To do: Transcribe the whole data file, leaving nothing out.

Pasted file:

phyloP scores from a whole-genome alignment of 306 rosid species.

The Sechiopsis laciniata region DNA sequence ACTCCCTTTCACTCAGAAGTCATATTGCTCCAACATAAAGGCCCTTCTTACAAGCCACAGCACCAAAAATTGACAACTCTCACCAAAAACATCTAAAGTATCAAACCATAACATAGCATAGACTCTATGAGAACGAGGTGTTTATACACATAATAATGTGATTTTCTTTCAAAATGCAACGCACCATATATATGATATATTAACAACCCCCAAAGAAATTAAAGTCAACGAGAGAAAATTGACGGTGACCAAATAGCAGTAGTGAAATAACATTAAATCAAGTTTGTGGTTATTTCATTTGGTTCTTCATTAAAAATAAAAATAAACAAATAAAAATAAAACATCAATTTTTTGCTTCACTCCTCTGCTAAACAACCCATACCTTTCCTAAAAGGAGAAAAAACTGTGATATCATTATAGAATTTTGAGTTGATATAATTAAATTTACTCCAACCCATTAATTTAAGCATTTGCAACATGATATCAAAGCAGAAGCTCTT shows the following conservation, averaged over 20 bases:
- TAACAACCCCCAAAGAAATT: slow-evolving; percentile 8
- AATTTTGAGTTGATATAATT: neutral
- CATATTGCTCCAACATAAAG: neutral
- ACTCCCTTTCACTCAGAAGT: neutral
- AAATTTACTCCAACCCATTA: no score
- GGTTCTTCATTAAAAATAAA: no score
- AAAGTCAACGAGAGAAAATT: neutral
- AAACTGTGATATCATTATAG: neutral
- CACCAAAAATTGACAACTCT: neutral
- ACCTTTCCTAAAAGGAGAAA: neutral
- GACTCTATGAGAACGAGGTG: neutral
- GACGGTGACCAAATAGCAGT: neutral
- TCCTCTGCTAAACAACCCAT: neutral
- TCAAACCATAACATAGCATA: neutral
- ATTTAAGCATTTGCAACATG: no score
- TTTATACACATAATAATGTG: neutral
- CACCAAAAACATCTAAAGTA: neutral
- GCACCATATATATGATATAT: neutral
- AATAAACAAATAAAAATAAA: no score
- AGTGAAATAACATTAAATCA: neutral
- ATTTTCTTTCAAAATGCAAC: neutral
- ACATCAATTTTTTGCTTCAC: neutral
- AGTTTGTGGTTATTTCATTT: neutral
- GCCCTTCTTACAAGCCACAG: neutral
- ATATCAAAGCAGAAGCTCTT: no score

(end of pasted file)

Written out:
phyloP scores from a whole-genome alignment of 306 rosid species.

The Sechiopsis laciniata region DNA sequence ACTCCCTTTCACTCAGAAGTCATATTGCTCCAACATAAAGGCCCTTCTTACAAGCCACAGCACCAAAAATTGACAACTCTCACCAAAAACATCTAAAGTATCAAACCATAACATAGCATAGACTCTATGAGAACGAGGTGTTTATACACATAATAATGTGATTTTCTTTCAAAATGCAACGCACCATATATATGATATATTAACAACCCCCAAAGAAATTAAAGTCAACGAGAGAAAATTGACGGTGACCAAATAGCAGTAGTGAAATAACATTAAATCAAGTTTGTGGTTATTTCATTTGGTTCTTCATTAAAAATAAAAATAAACAAATAAAAATAAAACATCAATTTTTTGCTTCACTCCTCTGCTAAACAACCCATACCTTTCCTAAAAGGAGAAAAAACTGTGATATCATTATAGAATTTTGAGTTGATATAATTAAATTTACTCCAACCCATTAATTTAAGCATTTGCAACATGATATCAAAGCAGAAGCTCTT shows the following conservation, averaged over 20 bases:
- TAACAACCCCCAAAGAAATT: slow-evolving; percentile 8
- AATTTTGAGTTGATATAATT: neutral
- CATATTGCTCCAACATAAAG: neutral
- ACTCCCTTTCACTCAGAAGT: neutral
- AAATTTACTCCAACCCATTA: no score
- GGTTCTTCATTAAAAATAAA: no score
- AAAGTCAACGAGAGAAAATT: neutral
- AAACTGTGATATCATTATAG: neutral
- CACCAAAAATTGACAACTCT: neutral
- ACCTTTCCTAAAAGGAGAAA: neutral
- GACTCTATGAGAACGAGGTG: neutral
- GACGGTGACCAAATAGCAGT: neutral
- TCCTCTGCTAAACAACCCAT: neutral
- TCAAACCATAACATAGCATA: neutral
- ATTTAAGCATTTGCAACATG: no score
- TTTATACACATAATAATGTG: neutral
- CACCAAAAACATCTAAAGTA: neutral
- GCACCATATATATGATATAT: neutral
- AATAAACAAATAAAAATAAA: no score
- AGTGAAATAACATTAAATCA: neutral
- ATTTTCTTTCAAAATGCAAC: neutral
- ACATCAATTTTTTGCTTCAC: neutral
- AGTTTGTGGTTATTTCATTT: neutral
- GCCCTTCTTACAAGCCACAG: neutral
- ATATCAAAGCAGAAGCTCTT: no score